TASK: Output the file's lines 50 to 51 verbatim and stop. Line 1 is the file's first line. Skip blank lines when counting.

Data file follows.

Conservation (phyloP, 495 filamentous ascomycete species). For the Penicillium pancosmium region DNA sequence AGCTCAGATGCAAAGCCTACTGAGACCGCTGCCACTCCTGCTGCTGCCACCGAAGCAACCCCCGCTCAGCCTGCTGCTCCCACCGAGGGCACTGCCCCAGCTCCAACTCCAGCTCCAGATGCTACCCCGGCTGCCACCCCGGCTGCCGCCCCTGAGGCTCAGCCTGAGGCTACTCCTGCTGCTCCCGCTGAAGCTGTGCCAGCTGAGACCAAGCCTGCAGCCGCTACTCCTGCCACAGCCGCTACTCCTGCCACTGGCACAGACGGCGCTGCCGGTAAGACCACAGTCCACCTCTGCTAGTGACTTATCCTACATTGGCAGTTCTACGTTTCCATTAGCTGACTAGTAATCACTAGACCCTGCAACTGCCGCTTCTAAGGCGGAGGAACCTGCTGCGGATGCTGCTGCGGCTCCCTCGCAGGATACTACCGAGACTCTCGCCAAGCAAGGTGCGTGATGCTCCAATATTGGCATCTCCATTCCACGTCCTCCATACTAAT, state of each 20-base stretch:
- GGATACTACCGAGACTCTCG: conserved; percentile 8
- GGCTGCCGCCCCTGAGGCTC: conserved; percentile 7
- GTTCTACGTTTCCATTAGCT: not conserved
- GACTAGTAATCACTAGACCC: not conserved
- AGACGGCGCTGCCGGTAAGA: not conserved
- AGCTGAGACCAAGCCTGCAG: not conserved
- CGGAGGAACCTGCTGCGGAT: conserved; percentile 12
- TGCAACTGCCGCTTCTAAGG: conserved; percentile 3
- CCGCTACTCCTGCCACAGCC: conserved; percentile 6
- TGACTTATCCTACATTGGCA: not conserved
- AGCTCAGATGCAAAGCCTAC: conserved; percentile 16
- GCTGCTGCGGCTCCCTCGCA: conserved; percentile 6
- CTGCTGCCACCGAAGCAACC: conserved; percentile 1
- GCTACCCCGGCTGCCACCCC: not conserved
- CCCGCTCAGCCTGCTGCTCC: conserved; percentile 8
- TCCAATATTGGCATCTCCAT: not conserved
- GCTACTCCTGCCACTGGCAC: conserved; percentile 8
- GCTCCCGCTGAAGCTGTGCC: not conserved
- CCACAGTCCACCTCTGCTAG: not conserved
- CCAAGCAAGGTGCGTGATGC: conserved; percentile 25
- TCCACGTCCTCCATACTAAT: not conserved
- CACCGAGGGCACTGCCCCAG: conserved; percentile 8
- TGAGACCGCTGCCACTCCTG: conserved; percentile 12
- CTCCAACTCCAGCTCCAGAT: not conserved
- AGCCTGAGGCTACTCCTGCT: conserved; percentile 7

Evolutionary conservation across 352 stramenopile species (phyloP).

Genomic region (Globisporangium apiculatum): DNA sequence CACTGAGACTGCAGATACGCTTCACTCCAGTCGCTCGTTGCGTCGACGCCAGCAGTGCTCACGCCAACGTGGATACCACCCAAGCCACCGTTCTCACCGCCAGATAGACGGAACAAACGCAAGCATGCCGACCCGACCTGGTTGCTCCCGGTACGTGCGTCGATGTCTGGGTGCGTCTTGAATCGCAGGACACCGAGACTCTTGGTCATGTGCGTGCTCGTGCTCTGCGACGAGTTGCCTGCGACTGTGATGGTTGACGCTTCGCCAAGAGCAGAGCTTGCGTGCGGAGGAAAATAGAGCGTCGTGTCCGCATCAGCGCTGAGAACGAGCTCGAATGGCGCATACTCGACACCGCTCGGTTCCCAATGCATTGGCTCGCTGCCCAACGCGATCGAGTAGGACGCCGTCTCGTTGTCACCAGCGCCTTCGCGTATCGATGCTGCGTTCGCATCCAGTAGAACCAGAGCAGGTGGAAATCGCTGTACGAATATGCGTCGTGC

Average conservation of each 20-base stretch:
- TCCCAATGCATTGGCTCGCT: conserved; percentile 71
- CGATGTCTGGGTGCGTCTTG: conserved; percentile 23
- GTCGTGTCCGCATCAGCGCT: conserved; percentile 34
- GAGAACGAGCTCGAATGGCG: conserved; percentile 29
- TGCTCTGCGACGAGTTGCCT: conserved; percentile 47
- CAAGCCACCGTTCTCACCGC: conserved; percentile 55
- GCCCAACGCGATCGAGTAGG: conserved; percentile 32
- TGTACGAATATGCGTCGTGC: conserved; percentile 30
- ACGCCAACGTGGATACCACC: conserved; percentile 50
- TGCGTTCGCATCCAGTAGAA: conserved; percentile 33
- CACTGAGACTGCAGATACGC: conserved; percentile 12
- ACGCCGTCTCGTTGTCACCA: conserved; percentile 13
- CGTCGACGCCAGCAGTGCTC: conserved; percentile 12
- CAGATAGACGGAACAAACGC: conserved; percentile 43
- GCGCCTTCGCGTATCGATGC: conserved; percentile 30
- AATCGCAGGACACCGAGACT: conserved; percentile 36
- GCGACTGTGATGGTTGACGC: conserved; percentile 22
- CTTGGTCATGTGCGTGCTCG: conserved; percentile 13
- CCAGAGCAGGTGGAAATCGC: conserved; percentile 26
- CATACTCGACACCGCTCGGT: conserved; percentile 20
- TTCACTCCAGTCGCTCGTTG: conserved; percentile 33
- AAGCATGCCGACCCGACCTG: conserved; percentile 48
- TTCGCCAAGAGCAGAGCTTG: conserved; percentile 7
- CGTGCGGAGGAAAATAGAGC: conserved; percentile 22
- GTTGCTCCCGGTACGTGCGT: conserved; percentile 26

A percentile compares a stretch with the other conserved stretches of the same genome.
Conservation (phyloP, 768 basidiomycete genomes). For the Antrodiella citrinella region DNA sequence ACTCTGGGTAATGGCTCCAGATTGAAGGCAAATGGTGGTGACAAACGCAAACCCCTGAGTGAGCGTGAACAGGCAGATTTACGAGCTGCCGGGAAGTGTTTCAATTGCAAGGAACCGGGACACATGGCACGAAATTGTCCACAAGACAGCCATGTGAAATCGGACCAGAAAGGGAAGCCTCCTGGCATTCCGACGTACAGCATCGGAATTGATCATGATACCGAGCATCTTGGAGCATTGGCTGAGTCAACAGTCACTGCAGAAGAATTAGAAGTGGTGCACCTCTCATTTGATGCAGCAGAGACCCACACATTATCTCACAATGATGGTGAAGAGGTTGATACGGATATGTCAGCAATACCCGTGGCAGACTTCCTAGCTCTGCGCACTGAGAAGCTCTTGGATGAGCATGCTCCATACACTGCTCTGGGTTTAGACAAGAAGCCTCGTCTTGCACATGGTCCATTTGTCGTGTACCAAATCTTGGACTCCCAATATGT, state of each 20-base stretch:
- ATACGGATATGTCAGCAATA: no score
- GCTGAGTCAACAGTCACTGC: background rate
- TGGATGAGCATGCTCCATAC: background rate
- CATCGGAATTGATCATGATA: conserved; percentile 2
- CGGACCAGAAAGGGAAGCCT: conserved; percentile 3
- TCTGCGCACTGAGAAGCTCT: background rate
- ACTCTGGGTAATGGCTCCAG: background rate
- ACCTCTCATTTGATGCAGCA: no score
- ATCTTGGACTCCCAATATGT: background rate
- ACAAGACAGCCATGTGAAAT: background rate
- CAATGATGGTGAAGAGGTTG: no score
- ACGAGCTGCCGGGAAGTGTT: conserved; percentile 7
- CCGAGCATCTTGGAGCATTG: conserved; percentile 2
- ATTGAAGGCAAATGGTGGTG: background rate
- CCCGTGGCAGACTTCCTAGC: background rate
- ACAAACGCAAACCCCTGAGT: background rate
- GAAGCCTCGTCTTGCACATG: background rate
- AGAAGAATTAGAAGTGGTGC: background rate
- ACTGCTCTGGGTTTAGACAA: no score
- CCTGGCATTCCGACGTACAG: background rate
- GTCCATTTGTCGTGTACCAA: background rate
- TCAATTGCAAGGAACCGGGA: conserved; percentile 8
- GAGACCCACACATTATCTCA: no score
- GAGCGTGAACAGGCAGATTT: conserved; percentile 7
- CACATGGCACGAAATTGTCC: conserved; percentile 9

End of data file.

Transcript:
- TTCACTCCAGTCGCTCGTTG: conserved; percentile 33
- AAGCATGCCGACCCGACCTG: conserved; percentile 48